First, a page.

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2

The columns mean: Geographical easting/longitude Geographical northing/latitude Location of the ground control point in image pixel space from left to right Location of the ground control point in image pixel space from top to bottom Boolean selection if the GCP should be used (1) or not (0) in computing The anchor point in the image space is at top-left ...


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The following is basically quoted from the book: "Mastering QGIS" by Kurt Menke, Luigi Pirelli, Richard Smith Jr & John Van Hoesen on page 199: mapX and mapY are the Destination Coordinates. pixelX and pixelY are the Source Coordinates. enable has a boolean value where 1 means it will be used in the transformation; 0 means it will not be used. Hope ...


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As you say you are using an image with GPS data in it the information is going to have been most likely stored in WGS84. Identify the part of the world you are working in, either by researching the source of the image and or imformation on the image. From there either project the GPS data using WGS84 as the datum into an appropriate UTM Zone that covers ...


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Your last attempt looks very promising. With more than 5 points you might get an even better picture. I use this transformation settings: Using as many border points as possible for georeferencing, I take the coordinates from the map canvas with the middle icon: and get this picture (with clipping to GADM borders):


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It depends what you mean with georeferencing. There actually is the ST_Georeference function which doesn't change the raster itself, it simply defines where the raster is located in space by setting 6 offset/scale/skew coefficients. As mentioned by @JohnBarça, your raster should have the proper georeferencing metadata, but sometimes it doesnt, and that is ...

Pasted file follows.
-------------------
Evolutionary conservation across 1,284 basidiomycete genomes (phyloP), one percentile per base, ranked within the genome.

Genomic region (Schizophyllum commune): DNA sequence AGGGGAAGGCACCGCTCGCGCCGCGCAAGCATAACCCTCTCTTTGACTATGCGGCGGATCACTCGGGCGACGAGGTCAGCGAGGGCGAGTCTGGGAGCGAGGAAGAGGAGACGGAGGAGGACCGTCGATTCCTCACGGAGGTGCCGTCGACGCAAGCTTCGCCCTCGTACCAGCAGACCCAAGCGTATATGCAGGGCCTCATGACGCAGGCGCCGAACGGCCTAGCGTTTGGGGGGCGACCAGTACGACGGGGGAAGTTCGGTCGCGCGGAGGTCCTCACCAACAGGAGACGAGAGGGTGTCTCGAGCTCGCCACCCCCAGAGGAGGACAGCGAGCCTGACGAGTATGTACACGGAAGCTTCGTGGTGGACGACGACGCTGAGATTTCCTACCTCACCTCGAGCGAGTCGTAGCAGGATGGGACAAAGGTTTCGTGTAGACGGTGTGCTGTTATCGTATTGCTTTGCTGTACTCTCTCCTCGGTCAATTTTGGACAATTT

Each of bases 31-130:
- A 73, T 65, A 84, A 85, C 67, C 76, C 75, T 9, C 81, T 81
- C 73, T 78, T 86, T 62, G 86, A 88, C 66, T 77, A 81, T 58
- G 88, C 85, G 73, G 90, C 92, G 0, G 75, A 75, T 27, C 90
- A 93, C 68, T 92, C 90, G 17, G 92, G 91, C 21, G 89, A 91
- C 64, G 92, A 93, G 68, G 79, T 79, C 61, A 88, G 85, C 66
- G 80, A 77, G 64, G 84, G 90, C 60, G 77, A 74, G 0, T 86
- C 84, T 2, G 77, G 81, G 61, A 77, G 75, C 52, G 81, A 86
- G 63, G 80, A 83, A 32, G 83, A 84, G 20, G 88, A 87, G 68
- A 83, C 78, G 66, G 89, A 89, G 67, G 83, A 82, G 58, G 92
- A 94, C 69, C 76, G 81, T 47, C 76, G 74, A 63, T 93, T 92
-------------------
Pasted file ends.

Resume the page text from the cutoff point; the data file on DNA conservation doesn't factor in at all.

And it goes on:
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ArcGIS 10.3 has a PDF to TIFF conversion tool, but it doesn't work on USGS geoPDF files. You get a mostly white image with some junk data from the PDF.


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SketchUp is not loosing the georeference, you can import, edit and export a model and it will keep its position. Even if you work within a national georeference system. Its not necessary and maybe harmfull if you define the location for your project.


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You can't automatically georeference imagery. You need to tie it into key points. Unless you have a coordinated bounding box for the image (which is kind of like a georeference any way). If your images are georeferenced and you want to ortho-rectify (meaning, remove terrain distortions) then I think it will be a little tricky, but see here for open source ...


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A new PDF to TIFF tool has been added to ArcGIS 10.3 for Desktop: Exports an existing PDF file to a Tagged Image File Format (TIFF). If the PDF has georeference information, the TIFF can be a GeoTIFF. These TIFFs can be used as a source for heads-up digitizing and viewing in ArcMap. Both GeoPDF and ISO standards of georeferenced PDFs are ...



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